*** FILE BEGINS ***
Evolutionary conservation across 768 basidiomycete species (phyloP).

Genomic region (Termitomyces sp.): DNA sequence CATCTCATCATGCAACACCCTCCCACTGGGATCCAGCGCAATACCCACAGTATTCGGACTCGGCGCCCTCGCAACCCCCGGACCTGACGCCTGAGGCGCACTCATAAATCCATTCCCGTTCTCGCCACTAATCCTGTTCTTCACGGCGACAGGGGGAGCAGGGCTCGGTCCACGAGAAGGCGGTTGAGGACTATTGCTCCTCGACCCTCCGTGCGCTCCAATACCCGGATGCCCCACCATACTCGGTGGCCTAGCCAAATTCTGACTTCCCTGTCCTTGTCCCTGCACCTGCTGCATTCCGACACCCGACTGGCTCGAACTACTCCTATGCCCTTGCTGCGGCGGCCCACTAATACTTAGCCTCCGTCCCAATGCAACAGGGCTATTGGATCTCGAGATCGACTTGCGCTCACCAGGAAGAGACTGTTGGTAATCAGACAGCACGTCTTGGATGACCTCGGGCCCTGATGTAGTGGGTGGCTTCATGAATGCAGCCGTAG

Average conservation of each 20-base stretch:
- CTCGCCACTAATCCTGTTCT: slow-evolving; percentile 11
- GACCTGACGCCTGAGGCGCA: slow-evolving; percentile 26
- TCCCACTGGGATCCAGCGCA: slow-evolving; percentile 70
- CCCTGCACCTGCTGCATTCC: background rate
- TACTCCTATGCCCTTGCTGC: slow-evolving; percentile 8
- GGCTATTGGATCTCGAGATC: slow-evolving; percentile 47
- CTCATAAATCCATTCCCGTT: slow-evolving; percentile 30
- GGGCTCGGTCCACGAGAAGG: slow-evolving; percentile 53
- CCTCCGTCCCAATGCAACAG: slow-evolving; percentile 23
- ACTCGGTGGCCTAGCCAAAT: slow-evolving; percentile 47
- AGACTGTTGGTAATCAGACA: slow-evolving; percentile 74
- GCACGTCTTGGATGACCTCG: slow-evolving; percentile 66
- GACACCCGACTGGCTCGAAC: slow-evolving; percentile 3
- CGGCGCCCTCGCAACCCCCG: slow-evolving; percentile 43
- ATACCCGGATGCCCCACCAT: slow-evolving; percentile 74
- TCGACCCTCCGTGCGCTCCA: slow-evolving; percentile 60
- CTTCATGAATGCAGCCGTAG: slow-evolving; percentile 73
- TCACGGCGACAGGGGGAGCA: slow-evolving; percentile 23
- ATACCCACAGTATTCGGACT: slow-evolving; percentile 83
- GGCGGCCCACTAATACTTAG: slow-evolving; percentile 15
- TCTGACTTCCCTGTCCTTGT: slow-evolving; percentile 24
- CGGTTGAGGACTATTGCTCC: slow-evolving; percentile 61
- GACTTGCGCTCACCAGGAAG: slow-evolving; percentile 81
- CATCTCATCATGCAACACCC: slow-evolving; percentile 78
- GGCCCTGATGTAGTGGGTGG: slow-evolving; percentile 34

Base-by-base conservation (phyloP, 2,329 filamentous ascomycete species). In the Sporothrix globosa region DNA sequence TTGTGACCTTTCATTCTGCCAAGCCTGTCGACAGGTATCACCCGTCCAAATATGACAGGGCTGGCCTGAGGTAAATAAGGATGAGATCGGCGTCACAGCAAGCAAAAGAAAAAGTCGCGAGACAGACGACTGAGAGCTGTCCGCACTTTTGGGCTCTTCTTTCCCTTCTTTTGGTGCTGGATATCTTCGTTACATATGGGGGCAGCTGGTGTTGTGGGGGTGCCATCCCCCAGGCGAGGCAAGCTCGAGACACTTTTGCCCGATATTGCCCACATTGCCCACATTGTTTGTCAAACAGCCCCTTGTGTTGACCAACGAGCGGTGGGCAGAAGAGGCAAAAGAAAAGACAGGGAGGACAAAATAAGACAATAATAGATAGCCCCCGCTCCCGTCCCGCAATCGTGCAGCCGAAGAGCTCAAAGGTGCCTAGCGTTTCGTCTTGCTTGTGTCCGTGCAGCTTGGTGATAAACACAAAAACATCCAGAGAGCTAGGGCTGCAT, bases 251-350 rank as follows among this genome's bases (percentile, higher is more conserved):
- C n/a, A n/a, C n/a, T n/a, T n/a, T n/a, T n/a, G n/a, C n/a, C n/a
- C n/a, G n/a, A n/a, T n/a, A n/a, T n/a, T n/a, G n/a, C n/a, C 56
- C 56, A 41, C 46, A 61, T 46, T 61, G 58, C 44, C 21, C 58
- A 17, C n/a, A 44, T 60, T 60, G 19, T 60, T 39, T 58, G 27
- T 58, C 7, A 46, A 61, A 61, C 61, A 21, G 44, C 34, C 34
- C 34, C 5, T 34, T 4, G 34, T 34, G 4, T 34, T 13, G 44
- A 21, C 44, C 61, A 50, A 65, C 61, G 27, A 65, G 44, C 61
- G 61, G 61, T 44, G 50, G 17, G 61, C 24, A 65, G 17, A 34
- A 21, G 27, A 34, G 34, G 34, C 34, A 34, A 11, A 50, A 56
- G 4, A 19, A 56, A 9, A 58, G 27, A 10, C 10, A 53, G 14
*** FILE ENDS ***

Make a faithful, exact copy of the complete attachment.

Evolutionary conservation across 768 basidiomycete species (phyloP).

Genomic region (Termitomyces sp.): DNA sequence CATCTCATCATGCAACACCCTCCCACTGGGATCCAGCGCAATACCCACAGTATTCGGACTCGGCGCCCTCGCAACCCCCGGACCTGACGCCTGAGGCGCACTCATAAATCCATTCCCGTTCTCGCCACTAATCCTGTTCTTCACGGCGACAGGGGGAGCAGGGCTCGGTCCACGAGAAGGCGGTTGAGGACTATTGCTCCTCGACCCTCCGTGCGCTCCAATACCCGGATGCCCCACCATACTCGGTGGCCTAGCCAAATTCTGACTTCCCTGTCCTTGTCCCTGCACCTGCTGCATTCCGACACCCGACTGGCTCGAACTACTCCTATGCCCTTGCTGCGGCGGCCCACTAATACTTAGCCTCCGTCCCAATGCAACAGGGCTATTGGATCTCGAGATCGACTTGCGCTCACCAGGAAGAGACTGTTGGTAATCAGACAGCACGTCTTGGATGACCTCGGGCCCTGATGTAGTGGGTGGCTTCATGAATGCAGCCGTAG

Average conservation of each 20-base stretch:
- CTCGCCACTAATCCTGTTCT: slow-evolving; percentile 11
- GACCTGACGCCTGAGGCGCA: slow-evolving; percentile 26
- TCCCACTGGGATCCAGCGCA: slow-evolving; percentile 70
- CCCTGCACCTGCTGCATTCC: background rate
- TACTCCTATGCCCTTGCTGC: slow-evolving; percentile 8
- GGCTATTGGATCTCGAGATC: slow-evolving; percentile 47
- CTCATAAATCCATTCCCGTT: slow-evolving; percentile 30
- GGGCTCGGTCCACGAGAAGG: slow-evolving; percentile 53
- CCTCCGTCCCAATGCAACAG: slow-evolving; percentile 23
- ACTCGGTGGCCTAGCCAAAT: slow-evolving; percentile 47
- AGACTGTTGGTAATCAGACA: slow-evolving; percentile 74
- GCACGTCTTGGATGACCTCG: slow-evolving; percentile 66
- GACACCCGACTGGCTCGAAC: slow-evolving; percentile 3
- CGGCGCCCTCGCAACCCCCG: slow-evolving; percentile 43
- ATACCCGGATGCCCCACCAT: slow-evolving; percentile 74
- TCGACCCTCCGTGCGCTCCA: slow-evolving; percentile 60
- CTTCATGAATGCAGCCGTAG: slow-evolving; percentile 73
- TCACGGCGACAGGGGGAGCA: slow-evolving; percentile 23
- ATACCCACAGTATTCGGACT: slow-evolving; percentile 83
- GGCGGCCCACTAATACTTAG: slow-evolving; percentile 15
- TCTGACTTCCCTGTCCTTGT: slow-evolving; percentile 24
- CGGTTGAGGACTATTGCTCC: slow-evolving; percentile 61
- GACTTGCGCTCACCAGGAAG: slow-evolving; percentile 81
- CATCTCATCATGCAACACCC: slow-evolving; percentile 78
- GGCCCTGATGTAGTGGGTGG: slow-evolving; percentile 34

Base-by-base conservation (phyloP, 2,329 filamentous ascomycete species). In the Sporothrix globosa region DNA sequence TTGTGACCTTTCATTCTGCCAAGCCTGTCGACAGGTATCACCCGTCCAAATATGACAGGGCTGGCCTGAGGTAAATAAGGATGAGATCGGCGTCACAGCAAGCAAAAGAAAAAGTCGCGAGACAGACGACTGAGAGCTGTCCGCACTTTTGGGCTCTTCTTTCCCTTCTTTTGGTGCTGGATATCTTCGTTACATATGGGGGCAGCTGGTGTTGTGGGGGTGCCATCCCCCAGGCGAGGCAAGCTCGAGACACTTTTGCCCGATATTGCCCACATTGCCCACATTGTTTGTCAAACAGCCCCTTGTGTTGACCAACGAGCGGTGGGCAGAAGAGGCAAAAGAAAAGACAGGGAGGACAAAATAAGACAATAATAGATAGCCCCCGCTCCCGTCCCGCAATCGTGCAGCCGAAGAGCTCAAAGGTGCCTAGCGTTTCGTCTTGCTTGTGTCCGTGCAGCTTGGTGATAAACACAAAAACATCCAGAGAGCTAGGGCTGCAT, bases 251-350 rank as follows among this genome's bases (percentile, higher is more conserved):
- C n/a, A n/a, C n/a, T n/a, T n/a, T n/a, T n/a, G n/a, C n/a, C n/a
- C n/a, G n/a, A n/a, T n/a, A n/a, T n/a, T n/a, G n/a, C n/a, C 56
- C 56, A 41, C 46, A 61, T 46, T 61, G 58, C 44, C 21, C 58
- A 17, C n/a, A 44, T 60, T 60, G 19, T 60, T 39, T 58, G 27
- T 58, C 7, A 46, A 61, A 61, C 61, A 21, G 44, C 34, C 34
- C 34, C 5, T 34, T 4, G 34, T 34, G 4, T 34, T 13, G 44
- A 21, C 44, C 61, A 50, A 65, C 61, G 27, A 65, G 44, C 61
- G 61, G 61, T 44, G 50, G 17, G 61, C 24, A 65, G 17, A 34
- A 21, G 27, A 34, G 34, G 34, C 34, A 34, A 11, A 50, A 56
- G 4, A 19, A 56, A 9, A 58, G 27, A 10, C 10, A 53, G 14